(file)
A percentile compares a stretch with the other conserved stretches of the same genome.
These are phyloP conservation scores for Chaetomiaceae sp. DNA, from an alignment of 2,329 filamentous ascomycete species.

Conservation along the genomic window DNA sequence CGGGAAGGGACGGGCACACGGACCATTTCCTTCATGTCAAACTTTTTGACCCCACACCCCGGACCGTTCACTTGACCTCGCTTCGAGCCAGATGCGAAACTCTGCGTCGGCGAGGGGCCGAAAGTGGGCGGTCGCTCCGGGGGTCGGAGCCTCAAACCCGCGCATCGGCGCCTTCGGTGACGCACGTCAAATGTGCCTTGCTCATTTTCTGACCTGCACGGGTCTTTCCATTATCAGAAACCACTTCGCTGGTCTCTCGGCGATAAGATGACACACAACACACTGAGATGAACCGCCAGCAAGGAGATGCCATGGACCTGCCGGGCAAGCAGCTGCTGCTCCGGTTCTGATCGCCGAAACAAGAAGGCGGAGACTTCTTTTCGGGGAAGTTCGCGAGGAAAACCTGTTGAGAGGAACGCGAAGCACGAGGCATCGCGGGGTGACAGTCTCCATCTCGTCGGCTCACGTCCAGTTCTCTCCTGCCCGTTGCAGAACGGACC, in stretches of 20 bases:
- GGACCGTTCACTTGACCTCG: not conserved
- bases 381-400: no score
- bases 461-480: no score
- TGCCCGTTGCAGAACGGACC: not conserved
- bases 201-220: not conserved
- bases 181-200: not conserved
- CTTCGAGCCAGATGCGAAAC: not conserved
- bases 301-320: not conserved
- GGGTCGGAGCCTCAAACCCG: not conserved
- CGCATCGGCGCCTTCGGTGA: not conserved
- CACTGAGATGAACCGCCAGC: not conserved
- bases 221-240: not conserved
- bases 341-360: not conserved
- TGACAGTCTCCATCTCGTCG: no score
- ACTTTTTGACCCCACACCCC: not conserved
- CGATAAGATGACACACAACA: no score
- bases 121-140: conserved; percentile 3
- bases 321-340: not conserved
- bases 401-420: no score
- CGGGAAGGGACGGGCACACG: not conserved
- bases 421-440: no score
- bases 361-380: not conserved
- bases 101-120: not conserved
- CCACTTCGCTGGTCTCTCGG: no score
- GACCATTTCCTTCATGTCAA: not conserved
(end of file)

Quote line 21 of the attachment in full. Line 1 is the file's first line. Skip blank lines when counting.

- bases 321-340: not conserved